How is medical oxygen produced, vital for patients with COVID-19? | Coronavirus pandemic news

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Oxygen has been difficult to find and has been extremely expensive in countries that have been affected by COVID-19.

Medical oxygen has become one of the most important life-saving products in the fight against COVID-19 during which patients develop pneumonia and hypoxaemia, a low level of oxygen in the blood.

Dozens of COVID-19 patients in India have died due to acute oxygen shortages, which has brought the production and supply of this critical medical item to the global spotlight.

When is medical oxygen used? How is it administered? Which countries produce the most? And how does it occur? We answer these questions in four graphs.

The impact of COVID-19 on the lungs

The Sars CoV-2 virus in many cases targets the respiratory system, causing inflammation of the lungs. In severe cases, this can lead to hypoxemia, which is the leading cause of death among patients with COVID-19.

A blood oxygen saturation level (SpO2) above 95 percent is a healthy range for children and adults. Oxygen saturation levels below 90% are considered hazardous. According to the World Health Organization (WHO), about 20 percent of COVID patients will need oxygen therapy to prevent respiratory failure.

Types of oxygen therapy

Oxygen can be administered in several ways. For low to moderate oxygen deficiencies, patients may be given a nasal cannula (a medical tube that crosses the two nostrils) or a simple or depot face mask. In these cases, one to 15 liters of oxygen per minute is delivered to supplement the patient’s usual breathing.

If larger volumes of oxygen are required, patients can be placed in a high-flow nasal cannula, a continuous positive airway pressure (CPAP) machine, or a ventilator. In these cases, up to 100 percent of the oxygen a person inhales comes from the oxygen cylinder. In the case of a ventilator, a continuous supply of oxygen may be necessary to keep a patient alive.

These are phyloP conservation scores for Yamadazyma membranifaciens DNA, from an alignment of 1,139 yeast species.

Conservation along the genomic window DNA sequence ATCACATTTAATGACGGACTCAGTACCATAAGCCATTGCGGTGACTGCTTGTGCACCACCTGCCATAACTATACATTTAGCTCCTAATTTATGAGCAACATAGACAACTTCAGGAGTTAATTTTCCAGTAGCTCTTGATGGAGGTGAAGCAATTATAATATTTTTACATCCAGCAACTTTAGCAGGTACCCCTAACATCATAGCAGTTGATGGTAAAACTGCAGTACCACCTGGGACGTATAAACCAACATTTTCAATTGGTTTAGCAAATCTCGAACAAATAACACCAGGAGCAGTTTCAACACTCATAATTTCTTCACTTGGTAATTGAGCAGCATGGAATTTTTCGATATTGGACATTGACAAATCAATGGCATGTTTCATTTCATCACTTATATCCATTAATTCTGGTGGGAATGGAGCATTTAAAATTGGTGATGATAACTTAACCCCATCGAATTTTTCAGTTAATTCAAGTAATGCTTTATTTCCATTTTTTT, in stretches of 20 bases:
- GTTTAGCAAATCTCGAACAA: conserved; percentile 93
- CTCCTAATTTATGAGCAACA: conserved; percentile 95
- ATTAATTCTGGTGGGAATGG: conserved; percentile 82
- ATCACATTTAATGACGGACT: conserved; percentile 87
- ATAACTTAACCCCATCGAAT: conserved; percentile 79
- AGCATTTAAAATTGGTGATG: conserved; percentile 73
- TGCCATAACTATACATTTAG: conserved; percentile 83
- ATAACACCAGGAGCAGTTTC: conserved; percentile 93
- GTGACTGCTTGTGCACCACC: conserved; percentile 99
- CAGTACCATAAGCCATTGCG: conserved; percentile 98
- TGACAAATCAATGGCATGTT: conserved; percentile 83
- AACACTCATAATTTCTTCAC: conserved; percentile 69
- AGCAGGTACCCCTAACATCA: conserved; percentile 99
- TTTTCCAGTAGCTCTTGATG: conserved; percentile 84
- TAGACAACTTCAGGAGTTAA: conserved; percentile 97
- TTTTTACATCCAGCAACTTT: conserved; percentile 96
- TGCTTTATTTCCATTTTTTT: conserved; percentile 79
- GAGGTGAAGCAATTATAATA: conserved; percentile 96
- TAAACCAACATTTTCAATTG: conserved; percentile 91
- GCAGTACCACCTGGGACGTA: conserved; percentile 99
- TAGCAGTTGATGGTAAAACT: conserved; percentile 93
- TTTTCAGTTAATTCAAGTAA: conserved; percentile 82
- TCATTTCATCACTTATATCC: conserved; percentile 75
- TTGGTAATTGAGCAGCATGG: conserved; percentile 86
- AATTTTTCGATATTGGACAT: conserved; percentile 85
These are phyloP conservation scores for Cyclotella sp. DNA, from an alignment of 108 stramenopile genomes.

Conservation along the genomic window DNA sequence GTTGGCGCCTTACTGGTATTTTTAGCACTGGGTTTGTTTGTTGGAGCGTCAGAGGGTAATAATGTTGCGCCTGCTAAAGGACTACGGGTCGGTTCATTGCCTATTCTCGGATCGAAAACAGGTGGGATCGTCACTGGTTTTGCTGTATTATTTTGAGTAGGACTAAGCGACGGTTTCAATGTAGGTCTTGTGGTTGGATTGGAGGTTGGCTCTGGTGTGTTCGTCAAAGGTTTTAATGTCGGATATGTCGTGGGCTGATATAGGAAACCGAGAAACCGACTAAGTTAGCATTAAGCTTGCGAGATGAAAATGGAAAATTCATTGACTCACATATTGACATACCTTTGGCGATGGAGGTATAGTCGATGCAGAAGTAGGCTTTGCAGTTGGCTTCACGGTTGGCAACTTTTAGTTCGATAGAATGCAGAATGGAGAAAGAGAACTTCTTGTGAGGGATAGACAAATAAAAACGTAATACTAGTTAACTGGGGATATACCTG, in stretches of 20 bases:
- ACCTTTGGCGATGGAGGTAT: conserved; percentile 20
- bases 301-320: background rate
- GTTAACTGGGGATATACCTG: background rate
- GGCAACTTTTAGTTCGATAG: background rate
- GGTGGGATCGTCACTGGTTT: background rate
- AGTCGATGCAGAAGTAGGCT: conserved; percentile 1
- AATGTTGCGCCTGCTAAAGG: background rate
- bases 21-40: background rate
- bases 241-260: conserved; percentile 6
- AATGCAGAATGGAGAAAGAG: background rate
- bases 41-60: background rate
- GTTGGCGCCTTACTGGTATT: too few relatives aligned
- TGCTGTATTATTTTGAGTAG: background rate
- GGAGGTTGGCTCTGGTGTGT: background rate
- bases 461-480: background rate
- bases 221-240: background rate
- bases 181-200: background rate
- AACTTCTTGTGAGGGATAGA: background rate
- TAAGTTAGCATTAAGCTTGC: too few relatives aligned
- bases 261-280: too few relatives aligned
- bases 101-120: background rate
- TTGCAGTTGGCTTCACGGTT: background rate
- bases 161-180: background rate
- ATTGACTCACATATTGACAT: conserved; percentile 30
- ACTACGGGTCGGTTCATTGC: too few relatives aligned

Where does medical oxygen come from?

Several countries, particularly those with low or medium incomes, are facing oxygen shortages. In India, which has recorded a record number of cases in recent weeks, it is estimated that 17 million cubic meters of oxygen (17 million cubic meters) are needed daily.

According to the Ministry of Health of India, only about seven million cubic meters of oxygen are produced. This deficit has meant that thousands of people with a critical need for oxygen have been sidelined and died as a result.

In 2019, according to the World Bank, of the 102 countries that are part of the medical oxygen export-import trade chain, 10 countries exported up to 80 percent. Belgium was the largest net exporter with $ 23.6 million, followed by France with 14% and then Portugal with 8%.

How is medical oxygen produced?

The air we breathe is 78% nitrogen, 21% oxygen and 1% other gases, including carbon dioxide. Medical oxygen is at least 82% pure oxygen and is produced in industrial facilities before being delivered to hospitals in pressurized gas cylinders or in liquid form in large tanks. Over the past 30 years, most medical oxygen has been produced through the economic process of absorbing pressure oscillation (PSA), which consists of three main phases:

Pressurization: Atmospheric air is compressed and stored in a high pressure vessel.

Adsorption: Air passes through molecular sieves where nitrogen is absorbed by aluminum and silicon compounds known as zeolite. The remaining air is sent through an air damping tank.

Depressurization: Air passes through alternating tanks in a series of cycles to eliminate unwanted gases. The resulting gas is up to 96% pure oxygen. This oxygen is stored in a tank and can then be delivered in oxygen cylinders.

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